I know! I hate when people ask me for favorites too, Jake. There are too many cool things to pick one favorite. Those are awesome statues. I know exactly what you’re talking about. It’s epic.

  12. Rachelle says:

    In Karen Hancock’s Guardian King series I loved how they could “throw” the light.

  13. Nettie says:

    I love the mythical beasts that authors create in fantasy books. Even if it is a creature that I’m already familiar with, I love reading about their interpretation of the creature.

  14. Susan P says:

    I had a series where they were magical men – including taking different forms of animals – that intrigued me!

  15. Jennette says:

    I love the far out adventure that fantasy offers, the epic battle of good vs evil coupled with the fantastical elements of created races, creatures, worlds, powers, endless possibilities, and I think a greater chance of allegory/symbolism.

  16. Mary Ann Woods says:

    My favorite fantasy series is Robert Jordan’s Wheel of Time series. In those books are “way gates” that allow the characters to travel from one place to another in shorter periods of time that it would usually.

    • Jill Williamson says:

      I need to read some Robert Jordan. I bought the first book, just don’t have time! Thanks for sharing, Mary Ann. That sounds cool!

  17. Wow this sounds like a really great book! I’d love to own/read it!
    My favorite fantasy element in a favorite fantasy book would have to be, Wayne Thomas Batson’s The Dark Sea Annals series. I love the different “cultures” and “people” he’s created. They are all so different and so foreign, but so cool! But one thing that really strikes me about the “people” is that their blood is different colors. Each “race”, if you will has different colored blood. Some green, some black, or brown. It’s just not something I think about, and I love it when authors throw in a little twist to make your head spin!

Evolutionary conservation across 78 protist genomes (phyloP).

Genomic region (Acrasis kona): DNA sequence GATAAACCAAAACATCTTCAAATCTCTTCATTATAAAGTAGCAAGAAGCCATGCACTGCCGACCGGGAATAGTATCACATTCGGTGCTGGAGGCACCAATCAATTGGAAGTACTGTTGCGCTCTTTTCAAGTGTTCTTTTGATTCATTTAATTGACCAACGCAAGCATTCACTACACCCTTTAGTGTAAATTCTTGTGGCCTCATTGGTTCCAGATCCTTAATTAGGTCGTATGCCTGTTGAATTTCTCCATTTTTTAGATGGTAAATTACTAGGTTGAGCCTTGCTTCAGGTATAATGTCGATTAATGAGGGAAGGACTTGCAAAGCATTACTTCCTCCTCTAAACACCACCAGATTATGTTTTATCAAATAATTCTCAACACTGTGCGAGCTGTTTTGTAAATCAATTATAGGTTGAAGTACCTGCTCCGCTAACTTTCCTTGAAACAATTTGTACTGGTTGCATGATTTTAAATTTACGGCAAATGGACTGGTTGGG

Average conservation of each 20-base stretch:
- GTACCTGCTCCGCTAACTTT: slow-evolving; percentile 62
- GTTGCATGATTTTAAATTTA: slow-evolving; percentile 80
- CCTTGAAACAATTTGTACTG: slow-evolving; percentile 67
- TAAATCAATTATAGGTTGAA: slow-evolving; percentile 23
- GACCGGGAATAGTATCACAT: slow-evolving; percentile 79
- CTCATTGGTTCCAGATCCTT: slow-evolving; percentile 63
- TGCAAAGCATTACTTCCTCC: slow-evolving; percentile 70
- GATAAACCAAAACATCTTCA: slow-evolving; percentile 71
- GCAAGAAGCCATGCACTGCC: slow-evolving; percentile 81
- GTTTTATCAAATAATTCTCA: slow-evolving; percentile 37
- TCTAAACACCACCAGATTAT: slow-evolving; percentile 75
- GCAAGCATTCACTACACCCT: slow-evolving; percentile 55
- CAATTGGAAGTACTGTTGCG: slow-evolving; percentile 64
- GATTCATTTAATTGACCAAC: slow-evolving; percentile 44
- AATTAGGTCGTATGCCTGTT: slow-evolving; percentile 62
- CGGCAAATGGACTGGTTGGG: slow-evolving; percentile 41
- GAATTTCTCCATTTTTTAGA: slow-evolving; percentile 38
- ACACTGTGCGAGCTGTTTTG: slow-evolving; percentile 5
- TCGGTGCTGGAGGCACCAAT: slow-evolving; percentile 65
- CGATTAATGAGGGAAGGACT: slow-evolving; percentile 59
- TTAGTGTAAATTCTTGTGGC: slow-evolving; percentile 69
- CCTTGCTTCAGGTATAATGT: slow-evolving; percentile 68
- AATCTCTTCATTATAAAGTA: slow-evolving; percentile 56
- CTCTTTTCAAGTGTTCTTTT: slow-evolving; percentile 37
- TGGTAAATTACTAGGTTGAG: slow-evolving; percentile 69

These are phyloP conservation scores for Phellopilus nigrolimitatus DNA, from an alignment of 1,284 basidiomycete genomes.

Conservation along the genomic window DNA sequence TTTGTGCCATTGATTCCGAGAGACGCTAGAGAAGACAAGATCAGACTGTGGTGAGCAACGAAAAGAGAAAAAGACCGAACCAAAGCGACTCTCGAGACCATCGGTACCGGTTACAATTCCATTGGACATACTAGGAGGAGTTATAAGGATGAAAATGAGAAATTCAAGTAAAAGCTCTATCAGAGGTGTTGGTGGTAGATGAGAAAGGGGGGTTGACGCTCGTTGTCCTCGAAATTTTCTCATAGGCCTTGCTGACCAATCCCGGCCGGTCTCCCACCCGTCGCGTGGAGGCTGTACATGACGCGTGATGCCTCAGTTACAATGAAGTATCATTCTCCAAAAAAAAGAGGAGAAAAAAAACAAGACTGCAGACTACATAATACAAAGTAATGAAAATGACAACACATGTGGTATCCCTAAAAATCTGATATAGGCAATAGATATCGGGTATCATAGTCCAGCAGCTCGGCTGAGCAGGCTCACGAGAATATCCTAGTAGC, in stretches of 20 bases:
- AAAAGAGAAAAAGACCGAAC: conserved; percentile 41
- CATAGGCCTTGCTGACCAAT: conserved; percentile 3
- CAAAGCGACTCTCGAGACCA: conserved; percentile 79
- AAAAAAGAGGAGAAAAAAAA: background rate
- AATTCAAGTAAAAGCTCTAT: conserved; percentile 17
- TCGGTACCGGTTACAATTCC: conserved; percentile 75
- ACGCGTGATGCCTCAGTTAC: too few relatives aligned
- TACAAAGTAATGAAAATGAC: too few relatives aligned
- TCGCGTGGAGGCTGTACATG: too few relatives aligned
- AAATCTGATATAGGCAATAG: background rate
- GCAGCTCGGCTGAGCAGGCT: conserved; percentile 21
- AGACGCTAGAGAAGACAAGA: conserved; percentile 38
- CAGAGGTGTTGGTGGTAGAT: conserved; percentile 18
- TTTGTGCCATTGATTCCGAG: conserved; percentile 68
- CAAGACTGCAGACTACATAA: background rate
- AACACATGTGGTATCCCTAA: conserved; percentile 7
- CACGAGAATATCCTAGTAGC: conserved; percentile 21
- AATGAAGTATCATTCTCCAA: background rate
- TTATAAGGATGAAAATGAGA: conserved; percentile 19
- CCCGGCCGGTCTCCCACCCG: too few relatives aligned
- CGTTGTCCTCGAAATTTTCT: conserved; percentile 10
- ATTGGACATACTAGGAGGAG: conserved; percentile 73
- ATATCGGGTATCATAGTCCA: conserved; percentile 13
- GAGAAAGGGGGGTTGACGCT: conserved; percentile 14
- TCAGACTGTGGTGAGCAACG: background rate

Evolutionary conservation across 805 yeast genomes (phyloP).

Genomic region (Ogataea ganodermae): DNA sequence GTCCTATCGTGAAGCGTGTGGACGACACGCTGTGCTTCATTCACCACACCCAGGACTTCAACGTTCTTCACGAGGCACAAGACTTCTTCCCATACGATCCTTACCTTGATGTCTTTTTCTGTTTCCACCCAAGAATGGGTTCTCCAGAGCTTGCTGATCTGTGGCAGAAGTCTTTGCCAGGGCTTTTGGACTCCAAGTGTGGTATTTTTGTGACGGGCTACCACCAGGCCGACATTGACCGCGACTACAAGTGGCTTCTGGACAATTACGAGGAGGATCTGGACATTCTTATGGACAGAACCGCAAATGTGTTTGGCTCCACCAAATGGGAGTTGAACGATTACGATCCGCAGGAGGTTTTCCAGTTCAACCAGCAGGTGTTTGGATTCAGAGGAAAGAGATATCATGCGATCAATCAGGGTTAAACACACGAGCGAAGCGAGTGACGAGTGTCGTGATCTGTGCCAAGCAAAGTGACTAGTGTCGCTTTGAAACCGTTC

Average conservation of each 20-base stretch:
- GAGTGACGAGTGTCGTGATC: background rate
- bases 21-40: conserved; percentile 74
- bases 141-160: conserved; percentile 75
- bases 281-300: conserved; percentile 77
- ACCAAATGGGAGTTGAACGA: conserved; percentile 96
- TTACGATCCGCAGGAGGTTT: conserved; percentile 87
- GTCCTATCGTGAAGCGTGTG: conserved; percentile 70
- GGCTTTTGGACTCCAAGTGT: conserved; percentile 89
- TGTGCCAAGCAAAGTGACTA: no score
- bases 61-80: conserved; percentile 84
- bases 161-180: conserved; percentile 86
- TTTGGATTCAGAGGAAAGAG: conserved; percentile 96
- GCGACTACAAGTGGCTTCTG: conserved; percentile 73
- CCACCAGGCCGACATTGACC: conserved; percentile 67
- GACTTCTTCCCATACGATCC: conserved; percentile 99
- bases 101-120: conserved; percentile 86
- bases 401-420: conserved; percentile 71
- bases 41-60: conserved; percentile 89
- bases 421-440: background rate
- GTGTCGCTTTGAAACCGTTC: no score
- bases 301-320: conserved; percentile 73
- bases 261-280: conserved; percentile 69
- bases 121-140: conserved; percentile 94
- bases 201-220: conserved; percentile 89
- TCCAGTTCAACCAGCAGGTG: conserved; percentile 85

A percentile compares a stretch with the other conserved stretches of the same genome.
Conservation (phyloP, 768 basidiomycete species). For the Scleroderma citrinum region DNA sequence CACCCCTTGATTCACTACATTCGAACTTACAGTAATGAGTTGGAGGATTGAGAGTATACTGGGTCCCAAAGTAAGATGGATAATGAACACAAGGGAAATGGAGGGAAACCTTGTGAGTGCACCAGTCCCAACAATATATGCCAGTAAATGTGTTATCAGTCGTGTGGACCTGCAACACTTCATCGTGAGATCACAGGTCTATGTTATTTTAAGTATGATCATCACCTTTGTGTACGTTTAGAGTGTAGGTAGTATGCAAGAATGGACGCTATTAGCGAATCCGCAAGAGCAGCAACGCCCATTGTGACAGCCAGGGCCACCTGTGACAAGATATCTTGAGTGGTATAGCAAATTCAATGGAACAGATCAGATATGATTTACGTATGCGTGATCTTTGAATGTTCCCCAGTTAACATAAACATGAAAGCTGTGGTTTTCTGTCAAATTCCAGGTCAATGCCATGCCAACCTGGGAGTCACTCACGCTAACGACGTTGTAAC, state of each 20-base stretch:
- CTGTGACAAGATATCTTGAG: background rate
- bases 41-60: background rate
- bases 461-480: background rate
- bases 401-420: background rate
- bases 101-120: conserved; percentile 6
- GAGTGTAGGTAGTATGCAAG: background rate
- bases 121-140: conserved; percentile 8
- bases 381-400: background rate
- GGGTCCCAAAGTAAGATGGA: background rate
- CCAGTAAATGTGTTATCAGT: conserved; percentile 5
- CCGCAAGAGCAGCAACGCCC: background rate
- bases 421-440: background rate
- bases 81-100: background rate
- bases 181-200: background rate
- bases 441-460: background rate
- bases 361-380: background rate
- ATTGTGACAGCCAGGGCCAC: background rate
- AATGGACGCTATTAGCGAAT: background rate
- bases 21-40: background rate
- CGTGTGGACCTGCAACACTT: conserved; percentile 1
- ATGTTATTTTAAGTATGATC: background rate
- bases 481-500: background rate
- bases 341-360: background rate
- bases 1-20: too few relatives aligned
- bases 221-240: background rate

• Jill Williamson says:

      That’s fun, Elizabeth! I haven’t read that one yet, though I have it on my kindle. It’s waiting oh so patiently…

  18. Sarah says:

    I’m not sure if this is exactly what you’re looking for, but I love how most fantasy stories involve an element of someone ordinary, or even less than ordinary, become someone extraordinary- like Achen from your books, or Peter, Susan, Edmund, and Lucy from The Chronicles of Narnia.

  19. Georgina says:

    Thanks for hosting this giveaway!

    In Cornelia Funke’s Inkworld trilogy, I love the idea of characters being “read” in books and affecting different “stories within the story”. As a book lover the concept of interacting with books in such a physical way was really interesting and exciting!!

    Similarly, I have to say I really like the way Once Upon A Time (TV show, not a book *guilty smile*) combines different fairytales and stories in new and unexpected ways. Bringing stories to life and re-inventing them at the same time! (though the purist in me still objects to tampering sometimes *heehee*)

    Thanks again; I know you must be really busy. Giveaways are such fun and this book looks very neat! 🙂

    • Jill Williamson says:

      Those books are so fun, Georgina! So is Once. Though I am starting to get tired of the same old theme in every show. You’d think people would spread the word not to make deals with Rumpelstiltskin! lol

  20. Sarah Rose says:

    I love a good fantasy, but I don’t think I’ve ever considered my favorite element before. It might just be experiencing a world that’s completely different, but where I still relate to the characters. I definitely love joining a heroic but flawed character on their journey, and getting to cheer them on (and sometimes scold) them along the way! Lisa Bergren’s River of Time Series was great for that. 🙂

  21. Neville Longbottom is one of my all time favorite characters. I can relate to him on so many levels. He was so shy and insecure, but still belonged in the house of Griffindor, even though he didn’t feel it. As time went on he found his strength and courage and stood for underdogs everywhere. Love him and his grandmother too!

  22. I’m gonna play it safe and say that one of my favorite elements from fantasy is bloodvoicing is. And it actually is!

  23. Claire Rust says:

    I loved this book! One of my favorite fantasy elements is the way Karen Hancock portrays evil in her Guardian-King series, as the spore sickness that can only be fought by living “in the light.” It’s such a wonderful metaphor for the struggle within us every day!

  24. Rick and Jarod Smith says:

    My son and I love reading about characters who resemble normal men and women who don’t rely on magic charms or holy swords. The only thing they go against an antagonist with is courage. Sounds a bit hokey, but really, in the real world, so little of that element is missing.

  25. amccalli says:

    I have to say that I loved Errol in a Cast of Stones. He was very realistic in his development from a worthless drunk to a sought after hope for his world. The change in him was gradual but so believable, and I have to say that I have fallen in love with his tender heart that just wants to survive and do what’s right.